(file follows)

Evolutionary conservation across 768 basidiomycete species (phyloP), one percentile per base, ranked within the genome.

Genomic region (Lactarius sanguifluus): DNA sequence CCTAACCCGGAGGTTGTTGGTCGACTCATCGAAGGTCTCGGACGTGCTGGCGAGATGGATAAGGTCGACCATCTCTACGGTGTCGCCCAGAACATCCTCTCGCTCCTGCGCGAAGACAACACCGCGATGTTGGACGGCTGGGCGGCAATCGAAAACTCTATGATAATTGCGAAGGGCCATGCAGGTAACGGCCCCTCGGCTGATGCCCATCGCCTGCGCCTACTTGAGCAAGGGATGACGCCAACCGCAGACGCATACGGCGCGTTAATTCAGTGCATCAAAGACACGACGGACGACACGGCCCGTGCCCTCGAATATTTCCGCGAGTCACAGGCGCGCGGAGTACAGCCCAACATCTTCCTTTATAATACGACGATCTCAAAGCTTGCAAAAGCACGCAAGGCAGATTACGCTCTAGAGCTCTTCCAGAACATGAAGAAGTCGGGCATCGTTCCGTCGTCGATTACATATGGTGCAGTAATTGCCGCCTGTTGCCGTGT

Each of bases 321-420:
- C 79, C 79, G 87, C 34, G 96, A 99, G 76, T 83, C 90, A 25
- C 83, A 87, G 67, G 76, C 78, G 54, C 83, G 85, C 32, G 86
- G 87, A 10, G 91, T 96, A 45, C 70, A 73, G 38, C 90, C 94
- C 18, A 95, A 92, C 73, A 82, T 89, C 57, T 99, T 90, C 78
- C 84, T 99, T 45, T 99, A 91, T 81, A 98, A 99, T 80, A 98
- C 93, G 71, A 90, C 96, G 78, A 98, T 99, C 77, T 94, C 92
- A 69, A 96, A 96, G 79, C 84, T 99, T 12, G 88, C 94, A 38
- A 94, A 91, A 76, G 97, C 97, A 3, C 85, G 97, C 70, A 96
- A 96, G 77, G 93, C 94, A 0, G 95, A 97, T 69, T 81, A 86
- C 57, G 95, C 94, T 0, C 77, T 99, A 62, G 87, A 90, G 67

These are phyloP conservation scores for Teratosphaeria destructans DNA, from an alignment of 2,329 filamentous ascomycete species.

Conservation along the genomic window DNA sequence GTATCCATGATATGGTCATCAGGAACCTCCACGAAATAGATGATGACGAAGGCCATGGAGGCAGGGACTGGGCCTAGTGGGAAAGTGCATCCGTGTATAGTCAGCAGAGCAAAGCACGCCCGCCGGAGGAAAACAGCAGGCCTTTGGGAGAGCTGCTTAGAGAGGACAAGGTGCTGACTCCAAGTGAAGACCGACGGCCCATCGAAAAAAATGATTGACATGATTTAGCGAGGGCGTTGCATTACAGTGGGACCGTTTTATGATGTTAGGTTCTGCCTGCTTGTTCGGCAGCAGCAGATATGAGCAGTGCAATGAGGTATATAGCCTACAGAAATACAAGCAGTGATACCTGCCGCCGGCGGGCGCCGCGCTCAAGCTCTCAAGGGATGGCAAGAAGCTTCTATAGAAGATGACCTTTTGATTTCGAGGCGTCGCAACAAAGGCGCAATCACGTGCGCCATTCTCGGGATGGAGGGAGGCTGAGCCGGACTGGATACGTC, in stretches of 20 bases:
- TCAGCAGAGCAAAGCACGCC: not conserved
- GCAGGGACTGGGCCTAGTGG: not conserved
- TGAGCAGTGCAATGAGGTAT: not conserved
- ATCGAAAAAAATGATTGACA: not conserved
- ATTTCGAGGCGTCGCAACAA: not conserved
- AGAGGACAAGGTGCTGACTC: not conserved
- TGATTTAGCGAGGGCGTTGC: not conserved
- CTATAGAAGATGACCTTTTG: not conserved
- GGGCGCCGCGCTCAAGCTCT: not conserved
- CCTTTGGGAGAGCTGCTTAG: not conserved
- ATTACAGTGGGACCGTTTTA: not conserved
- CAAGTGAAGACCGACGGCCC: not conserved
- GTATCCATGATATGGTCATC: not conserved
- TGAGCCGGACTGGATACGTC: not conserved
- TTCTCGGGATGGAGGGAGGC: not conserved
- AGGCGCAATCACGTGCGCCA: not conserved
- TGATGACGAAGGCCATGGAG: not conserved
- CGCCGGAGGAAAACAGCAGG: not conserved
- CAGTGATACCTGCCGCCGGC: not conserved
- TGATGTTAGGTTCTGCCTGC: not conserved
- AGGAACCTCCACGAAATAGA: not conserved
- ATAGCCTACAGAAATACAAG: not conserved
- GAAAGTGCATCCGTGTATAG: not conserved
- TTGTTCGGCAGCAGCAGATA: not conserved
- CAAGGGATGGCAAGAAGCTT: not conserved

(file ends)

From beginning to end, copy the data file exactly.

Evolutionary conservation across 768 basidiomycete species (phyloP), one percentile per base, ranked within the genome.

Genomic region (Lactarius sanguifluus): DNA sequence CCTAACCCGGAGGTTGTTGGTCGACTCATCGAAGGTCTCGGACGTGCTGGCGAGATGGATAAGGTCGACCATCTCTACGGTGTCGCCCAGAACATCCTCTCGCTCCTGCGCGAAGACAACACCGCGATGTTGGACGGCTGGGCGGCAATCGAAAACTCTATGATAATTGCGAAGGGCCATGCAGGTAACGGCCCCTCGGCTGATGCCCATCGCCTGCGCCTACTTGAGCAAGGGATGACGCCAACCGCAGACGCATACGGCGCGTTAATTCAGTGCATCAAAGACACGACGGACGACACGGCCCGTGCCCTCGAATATTTCCGCGAGTCACAGGCGCGCGGAGTACAGCCCAACATCTTCCTTTATAATACGACGATCTCAAAGCTTGCAAAAGCACGCAAGGCAGATTACGCTCTAGAGCTCTTCCAGAACATGAAGAAGTCGGGCATCGTTCCGTCGTCGATTACATATGGTGCAGTAATTGCCGCCTGTTGCCGTGT

Each of bases 321-420:
- C 79, C 79, G 87, C 34, G 96, A 99, G 76, T 83, C 90, A 25
- C 83, A 87, G 67, G 76, C 78, G 54, C 83, G 85, C 32, G 86
- G 87, A 10, G 91, T 96, A 45, C 70, A 73, G 38, C 90, C 94
- C 18, A 95, A 92, C 73, A 82, T 89, C 57, T 99, T 90, C 78
- C 84, T 99, T 45, T 99, A 91, T 81, A 98, A 99, T 80, A 98
- C 93, G 71, A 90, C 96, G 78, A 98, T 99, C 77, T 94, C 92
- A 69, A 96, A 96, G 79, C 84, T 99, T 12, G 88, C 94, A 38
- A 94, A 91, A 76, G 97, C 97, A 3, C 85, G 97, C 70, A 96
- A 96, G 77, G 93, C 94, A 0, G 95, A 97, T 69, T 81, A 86
- C 57, G 95, C 94, T 0, C 77, T 99, A 62, G 87, A 90, G 67

These are phyloP conservation scores for Teratosphaeria destructans DNA, from an alignment of 2,329 filamentous ascomycete species.

Conservation along the genomic window DNA sequence GTATCCATGATATGGTCATCAGGAACCTCCACGAAATAGATGATGACGAAGGCCATGGAGGCAGGGACTGGGCCTAGTGGGAAAGTGCATCCGTGTATAGTCAGCAGAGCAAAGCACGCCCGCCGGAGGAAAACAGCAGGCCTTTGGGAGAGCTGCTTAGAGAGGACAAGGTGCTGACTCCAAGTGAAGACCGACGGCCCATCGAAAAAAATGATTGACATGATTTAGCGAGGGCGTTGCATTACAGTGGGACCGTTTTATGATGTTAGGTTCTGCCTGCTTGTTCGGCAGCAGCAGATATGAGCAGTGCAATGAGGTATATAGCCTACAGAAATACAAGCAGTGATACCTGCCGCCGGCGGGCGCCGCGCTCAAGCTCTCAAGGGATGGCAAGAAGCTTCTATAGAAGATGACCTTTTGATTTCGAGGCGTCGCAACAAAGGCGCAATCACGTGCGCCATTCTCGGGATGGAGGGAGGCTGAGCCGGACTGGATACGTC, in stretches of 20 bases:
- TCAGCAGAGCAAAGCACGCC: not conserved
- GCAGGGACTGGGCCTAGTGG: not conserved
- TGAGCAGTGCAATGAGGTAT: not conserved
- ATCGAAAAAAATGATTGACA: not conserved
- ATTTCGAGGCGTCGCAACAA: not conserved
- AGAGGACAAGGTGCTGACTC: not conserved
- TGATTTAGCGAGGGCGTTGC: not conserved
- CTATAGAAGATGACCTTTTG: not conserved
- GGGCGCCGCGCTCAAGCTCT: not conserved
- CCTTTGGGAGAGCTGCTTAG: not conserved
- ATTACAGTGGGACCGTTTTA: not conserved
- CAAGTGAAGACCGACGGCCC: not conserved
- GTATCCATGATATGGTCATC: not conserved
- TGAGCCGGACTGGATACGTC: not conserved
- TTCTCGGGATGGAGGGAGGC: not conserved
- AGGCGCAATCACGTGCGCCA: not conserved
- TGATGACGAAGGCCATGGAG: not conserved
- CGCCGGAGGAAAACAGCAGG: not conserved
- CAGTGATACCTGCCGCCGGC: not conserved
- TGATGTTAGGTTCTGCCTGC: not conserved
- AGGAACCTCCACGAAATAGA: not conserved
- ATAGCCTACAGAAATACAAG: not conserved
- GAAAGTGCATCCGTGTATAG: not conserved
- TTGTTCGGCAGCAGCAGATA: not conserved
- CAAGGGATGGCAAGAAGCTT: not conserved